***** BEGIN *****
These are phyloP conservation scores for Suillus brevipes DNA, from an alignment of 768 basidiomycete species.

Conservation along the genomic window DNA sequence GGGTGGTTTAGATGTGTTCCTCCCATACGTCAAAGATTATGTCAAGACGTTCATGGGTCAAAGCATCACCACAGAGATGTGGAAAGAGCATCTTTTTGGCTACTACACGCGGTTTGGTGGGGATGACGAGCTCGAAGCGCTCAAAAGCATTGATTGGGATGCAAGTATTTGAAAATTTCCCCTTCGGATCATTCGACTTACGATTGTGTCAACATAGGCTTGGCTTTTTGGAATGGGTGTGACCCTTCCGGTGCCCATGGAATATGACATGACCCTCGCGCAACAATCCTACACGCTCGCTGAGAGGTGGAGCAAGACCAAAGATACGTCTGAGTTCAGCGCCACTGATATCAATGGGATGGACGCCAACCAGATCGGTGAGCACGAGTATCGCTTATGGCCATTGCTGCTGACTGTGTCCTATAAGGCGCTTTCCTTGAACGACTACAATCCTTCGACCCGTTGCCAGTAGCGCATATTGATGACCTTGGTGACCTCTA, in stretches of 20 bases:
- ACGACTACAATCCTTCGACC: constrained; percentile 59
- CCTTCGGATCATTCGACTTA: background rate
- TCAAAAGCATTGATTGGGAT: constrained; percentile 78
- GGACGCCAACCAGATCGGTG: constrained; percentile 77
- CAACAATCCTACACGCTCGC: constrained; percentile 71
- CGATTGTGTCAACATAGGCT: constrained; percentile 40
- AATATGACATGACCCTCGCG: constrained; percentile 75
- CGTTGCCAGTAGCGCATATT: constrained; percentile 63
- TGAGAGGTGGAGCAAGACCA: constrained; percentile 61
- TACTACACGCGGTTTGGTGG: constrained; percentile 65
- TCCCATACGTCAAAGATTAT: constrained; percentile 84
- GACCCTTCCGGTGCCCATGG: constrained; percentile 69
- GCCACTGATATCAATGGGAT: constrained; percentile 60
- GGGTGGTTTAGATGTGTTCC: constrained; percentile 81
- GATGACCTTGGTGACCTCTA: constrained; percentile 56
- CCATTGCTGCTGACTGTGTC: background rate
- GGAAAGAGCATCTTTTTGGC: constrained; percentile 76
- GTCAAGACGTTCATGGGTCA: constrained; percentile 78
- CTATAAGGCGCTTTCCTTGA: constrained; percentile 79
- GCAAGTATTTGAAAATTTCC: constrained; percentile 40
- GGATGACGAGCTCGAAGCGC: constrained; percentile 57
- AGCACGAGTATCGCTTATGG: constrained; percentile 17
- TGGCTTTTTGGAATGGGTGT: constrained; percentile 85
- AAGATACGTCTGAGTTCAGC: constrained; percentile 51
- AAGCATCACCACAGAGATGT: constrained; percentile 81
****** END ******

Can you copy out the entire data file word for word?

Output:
These are phyloP conservation scores for Suillus brevipes DNA, from an alignment of 768 basidiomycete species.

Conservation along the genomic window DNA sequence GGGTGGTTTAGATGTGTTCCTCCCATACGTCAAAGATTATGTCAAGACGTTCATGGGTCAAAGCATCACCACAGAGATGTGGAAAGAGCATCTTTTTGGCTACTACACGCGGTTTGGTGGGGATGACGAGCTCGAAGCGCTCAAAAGCATTGATTGGGATGCAAGTATTTGAAAATTTCCCCTTCGGATCATTCGACTTACGATTGTGTCAACATAGGCTTGGCTTTTTGGAATGGGTGTGACCCTTCCGGTGCCCATGGAATATGACATGACCCTCGCGCAACAATCCTACACGCTCGCTGAGAGGTGGAGCAAGACCAAAGATACGTCTGAGTTCAGCGCCACTGATATCAATGGGATGGACGCCAACCAGATCGGTGAGCACGAGTATCGCTTATGGCCATTGCTGCTGACTGTGTCCTATAAGGCGCTTTCCTTGAACGACTACAATCCTTCGACCCGTTGCCAGTAGCGCATATTGATGACCTTGGTGACCTCTA, in stretches of 20 bases:
- ACGACTACAATCCTTCGACC: constrained; percentile 59
- CCTTCGGATCATTCGACTTA: background rate
- TCAAAAGCATTGATTGGGAT: constrained; percentile 78
- GGACGCCAACCAGATCGGTG: constrained; percentile 77
- CAACAATCCTACACGCTCGC: constrained; percentile 71
- CGATTGTGTCAACATAGGCT: constrained; percentile 40
- AATATGACATGACCCTCGCG: constrained; percentile 75
- CGTTGCCAGTAGCGCATATT: constrained; percentile 63
- TGAGAGGTGGAGCAAGACCA: constrained; percentile 61
- TACTACACGCGGTTTGGTGG: constrained; percentile 65
- TCCCATACGTCAAAGATTAT: constrained; percentile 84
- GACCCTTCCGGTGCCCATGG: constrained; percentile 69
- GCCACTGATATCAATGGGAT: constrained; percentile 60
- GGGTGGTTTAGATGTGTTCC: constrained; percentile 81
- GATGACCTTGGTGACCTCTA: constrained; percentile 56
- CCATTGCTGCTGACTGTGTC: background rate
- GGAAAGAGCATCTTTTTGGC: constrained; percentile 76
- GTCAAGACGTTCATGGGTCA: constrained; percentile 78
- CTATAAGGCGCTTTCCTTGA: constrained; percentile 79
- GCAAGTATTTGAAAATTTCC: constrained; percentile 40
- GGATGACGAGCTCGAAGCGC: constrained; percentile 57
- AGCACGAGTATCGCTTATGG: constrained; percentile 17
- TGGCTTTTTGGAATGGGTGT: constrained; percentile 85
- AAGATACGTCTGAGTTCAGC: constrained; percentile 51
- AAGCATCACCACAGAGATGT: constrained; percentile 81